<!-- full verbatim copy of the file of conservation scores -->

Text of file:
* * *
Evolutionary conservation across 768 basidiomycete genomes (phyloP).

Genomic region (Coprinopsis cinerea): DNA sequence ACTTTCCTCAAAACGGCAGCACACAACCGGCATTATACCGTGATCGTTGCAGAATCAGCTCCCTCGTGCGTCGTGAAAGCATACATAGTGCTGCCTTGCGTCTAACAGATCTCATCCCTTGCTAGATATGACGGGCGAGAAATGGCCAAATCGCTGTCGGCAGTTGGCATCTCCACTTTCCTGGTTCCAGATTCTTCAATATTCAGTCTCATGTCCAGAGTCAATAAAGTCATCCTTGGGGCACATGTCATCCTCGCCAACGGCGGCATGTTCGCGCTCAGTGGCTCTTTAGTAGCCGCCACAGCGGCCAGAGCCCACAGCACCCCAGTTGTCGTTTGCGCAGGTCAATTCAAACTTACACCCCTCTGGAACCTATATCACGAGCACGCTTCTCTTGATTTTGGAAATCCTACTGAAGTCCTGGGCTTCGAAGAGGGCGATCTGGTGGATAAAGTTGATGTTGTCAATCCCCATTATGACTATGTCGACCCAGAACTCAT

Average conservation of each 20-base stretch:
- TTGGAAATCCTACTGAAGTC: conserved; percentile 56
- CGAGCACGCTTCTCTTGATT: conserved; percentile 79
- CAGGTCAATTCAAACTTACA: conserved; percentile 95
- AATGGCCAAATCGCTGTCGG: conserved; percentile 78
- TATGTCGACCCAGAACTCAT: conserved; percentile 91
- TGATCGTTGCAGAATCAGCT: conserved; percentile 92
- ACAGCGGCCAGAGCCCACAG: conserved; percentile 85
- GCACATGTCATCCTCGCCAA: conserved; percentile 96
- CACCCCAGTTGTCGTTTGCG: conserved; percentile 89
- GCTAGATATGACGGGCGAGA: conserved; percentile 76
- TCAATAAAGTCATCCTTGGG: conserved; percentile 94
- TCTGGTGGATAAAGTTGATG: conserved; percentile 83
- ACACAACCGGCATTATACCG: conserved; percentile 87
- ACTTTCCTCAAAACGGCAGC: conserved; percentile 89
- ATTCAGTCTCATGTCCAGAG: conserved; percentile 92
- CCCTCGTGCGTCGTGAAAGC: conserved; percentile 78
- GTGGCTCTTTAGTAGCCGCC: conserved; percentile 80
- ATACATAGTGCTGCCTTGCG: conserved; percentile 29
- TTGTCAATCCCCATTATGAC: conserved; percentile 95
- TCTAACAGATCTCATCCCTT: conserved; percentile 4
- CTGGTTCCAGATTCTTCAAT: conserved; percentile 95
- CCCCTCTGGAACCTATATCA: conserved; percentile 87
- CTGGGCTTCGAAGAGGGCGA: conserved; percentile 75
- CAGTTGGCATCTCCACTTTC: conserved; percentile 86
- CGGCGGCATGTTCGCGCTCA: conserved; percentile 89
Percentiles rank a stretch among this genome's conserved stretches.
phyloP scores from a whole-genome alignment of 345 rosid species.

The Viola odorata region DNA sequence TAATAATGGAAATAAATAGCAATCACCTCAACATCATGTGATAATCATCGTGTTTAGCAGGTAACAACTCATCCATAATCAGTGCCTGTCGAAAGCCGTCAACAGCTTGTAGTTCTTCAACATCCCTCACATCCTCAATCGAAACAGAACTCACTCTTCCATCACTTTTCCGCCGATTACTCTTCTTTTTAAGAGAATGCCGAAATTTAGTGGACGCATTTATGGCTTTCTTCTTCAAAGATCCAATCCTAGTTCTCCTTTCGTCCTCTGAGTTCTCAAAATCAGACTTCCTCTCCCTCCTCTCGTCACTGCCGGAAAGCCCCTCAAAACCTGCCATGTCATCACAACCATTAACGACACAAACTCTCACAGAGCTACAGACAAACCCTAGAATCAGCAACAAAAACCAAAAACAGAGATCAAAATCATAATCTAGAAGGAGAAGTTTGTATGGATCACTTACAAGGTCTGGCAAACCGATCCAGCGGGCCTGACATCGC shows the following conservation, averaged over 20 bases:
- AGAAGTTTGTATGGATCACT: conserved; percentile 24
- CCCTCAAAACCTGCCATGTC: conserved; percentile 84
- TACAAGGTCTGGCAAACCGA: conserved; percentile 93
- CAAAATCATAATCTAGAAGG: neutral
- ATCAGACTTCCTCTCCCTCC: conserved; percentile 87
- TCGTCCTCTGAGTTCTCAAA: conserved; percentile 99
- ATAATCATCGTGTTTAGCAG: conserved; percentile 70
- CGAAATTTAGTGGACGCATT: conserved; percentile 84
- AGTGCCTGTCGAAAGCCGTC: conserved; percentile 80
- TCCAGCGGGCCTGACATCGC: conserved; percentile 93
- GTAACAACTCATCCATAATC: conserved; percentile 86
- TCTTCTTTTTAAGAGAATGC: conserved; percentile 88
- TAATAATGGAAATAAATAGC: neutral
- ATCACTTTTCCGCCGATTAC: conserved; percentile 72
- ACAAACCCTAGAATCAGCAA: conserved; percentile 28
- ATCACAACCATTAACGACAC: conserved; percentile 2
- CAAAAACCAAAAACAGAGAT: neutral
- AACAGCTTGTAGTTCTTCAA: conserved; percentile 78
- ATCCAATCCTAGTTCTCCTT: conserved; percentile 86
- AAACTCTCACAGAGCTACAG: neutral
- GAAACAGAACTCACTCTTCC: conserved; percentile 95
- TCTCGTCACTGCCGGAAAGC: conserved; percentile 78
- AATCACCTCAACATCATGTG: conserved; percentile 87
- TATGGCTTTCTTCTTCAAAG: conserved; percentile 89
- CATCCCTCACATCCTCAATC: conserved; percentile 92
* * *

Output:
Evolutionary conservation across 768 basidiomycete genomes (phyloP).

Genomic region (Coprinopsis cinerea): DNA sequence ACTTTCCTCAAAACGGCAGCACACAACCGGCATTATACCGTGATCGTTGCAGAATCAGCTCCCTCGTGCGTCGTGAAAGCATACATAGTGCTGCCTTGCGTCTAACAGATCTCATCCCTTGCTAGATATGACGGGCGAGAAATGGCCAAATCGCTGTCGGCAGTTGGCATCTCCACTTTCCTGGTTCCAGATTCTTCAATATTCAGTCTCATGTCCAGAGTCAATAAAGTCATCCTTGGGGCACATGTCATCCTCGCCAACGGCGGCATGTTCGCGCTCAGTGGCTCTTTAGTAGCCGCCACAGCGGCCAGAGCCCACAGCACCCCAGTTGTCGTTTGCGCAGGTCAATTCAAACTTACACCCCTCTGGAACCTATATCACGAGCACGCTTCTCTTGATTTTGGAAATCCTACTGAAGTCCTGGGCTTCGAAGAGGGCGATCTGGTGGATAAAGTTGATGTTGTCAATCCCCATTATGACTATGTCGACCCAGAACTCAT

Average conservation of each 20-base stretch:
- TTGGAAATCCTACTGAAGTC: conserved; percentile 56
- CGAGCACGCTTCTCTTGATT: conserved; percentile 79
- CAGGTCAATTCAAACTTACA: conserved; percentile 95
- AATGGCCAAATCGCTGTCGG: conserved; percentile 78
- TATGTCGACCCAGAACTCAT: conserved; percentile 91
- TGATCGTTGCAGAATCAGCT: conserved; percentile 92
- ACAGCGGCCAGAGCCCACAG: conserved; percentile 85
- GCACATGTCATCCTCGCCAA: conserved; percentile 96
- CACCCCAGTTGTCGTTTGCG: conserved; percentile 89
- GCTAGATATGACGGGCGAGA: conserved; percentile 76
- TCAATAAAGTCATCCTTGGG: conserved; percentile 94
- TCTGGTGGATAAAGTTGATG: conserved; percentile 83
- ACACAACCGGCATTATACCG: conserved; percentile 87
- ACTTTCCTCAAAACGGCAGC: conserved; percentile 89
- ATTCAGTCTCATGTCCAGAG: conserved; percentile 92
- CCCTCGTGCGTCGTGAAAGC: conserved; percentile 78
- GTGGCTCTTTAGTAGCCGCC: conserved; percentile 80
- ATACATAGTGCTGCCTTGCG: conserved; percentile 29
- TTGTCAATCCCCATTATGAC: conserved; percentile 95
- TCTAACAGATCTCATCCCTT: conserved; percentile 4
- CTGGTTCCAGATTCTTCAAT: conserved; percentile 95
- CCCCTCTGGAACCTATATCA: conserved; percentile 87
- CTGGGCTTCGAAGAGGGCGA: conserved; percentile 75
- CAGTTGGCATCTCCACTTTC: conserved; percentile 86
- CGGCGGCATGTTCGCGCTCA: conserved; percentile 89
Percentiles rank a stretch among this genome's conserved stretches.
phyloP scores from a whole-genome alignment of 345 rosid species.

The Viola odorata region DNA sequence TAATAATGGAAATAAATAGCAATCACCTCAACATCATGTGATAATCATCGTGTTTAGCAGGTAACAACTCATCCATAATCAGTGCCTGTCGAAAGCCGTCAACAGCTTGTAGTTCTTCAACATCCCTCACATCCTCAATCGAAACAGAACTCACTCTTCCATCACTTTTCCGCCGATTACTCTTCTTTTTAAGAGAATGCCGAAATTTAGTGGACGCATTTATGGCTTTCTTCTTCAAAGATCCAATCCTAGTTCTCCTTTCGTCCTCTGAGTTCTCAAAATCAGACTTCCTCTCCCTCCTCTCGTCACTGCCGGAAAGCCCCTCAAAACCTGCCATGTCATCACAACCATTAACGACACAAACTCTCACAGAGCTACAGACAAACCCTAGAATCAGCAACAAAAACCAAAAACAGAGATCAAAATCATAATCTAGAAGGAGAAGTTTGTATGGATCACTTACAAGGTCTGGCAAACCGATCCAGCGGGCCTGACATCGC shows the following conservation, averaged over 20 bases:
- AGAAGTTTGTATGGATCACT: conserved; percentile 24
- CCCTCAAAACCTGCCATGTC: conserved; percentile 84
- TACAAGGTCTGGCAAACCGA: conserved; percentile 93
- CAAAATCATAATCTAGAAGG: neutral
- ATCAGACTTCCTCTCCCTCC: conserved; percentile 87
- TCGTCCTCTGAGTTCTCAAA: conserved; percentile 99
- ATAATCATCGTGTTTAGCAG: conserved; percentile 70
- CGAAATTTAGTGGACGCATT: conserved; percentile 84
- AGTGCCTGTCGAAAGCCGTC: conserved; percentile 80
- TCCAGCGGGCCTGACATCGC: conserved; percentile 93
- GTAACAACTCATCCATAATC: conserved; percentile 86
- TCTTCTTTTTAAGAGAATGC: conserved; percentile 88
- TAATAATGGAAATAAATAGC: neutral
- ATCACTTTTCCGCCGATTAC: conserved; percentile 72
- ACAAACCCTAGAATCAGCAA: conserved; percentile 28
- ATCACAACCATTAACGACAC: conserved; percentile 2
- CAAAAACCAAAAACAGAGAT: neutral
- AACAGCTTGTAGTTCTTCAA: conserved; percentile 78
- ATCCAATCCTAGTTCTCCTT: conserved; percentile 86
- AAACTCTCACAGAGCTACAG: neutral
- GAAACAGAACTCACTCTTCC: conserved; percentile 95
- TCTCGTCACTGCCGGAAAGC: conserved; percentile 78
- AATCACCTCAACATCATGTG: conserved; percentile 87
- TATGGCTTTCTTCTTCAAAG: conserved; percentile 89
- CATCCCTCACATCCTCAATC: conserved; percentile 92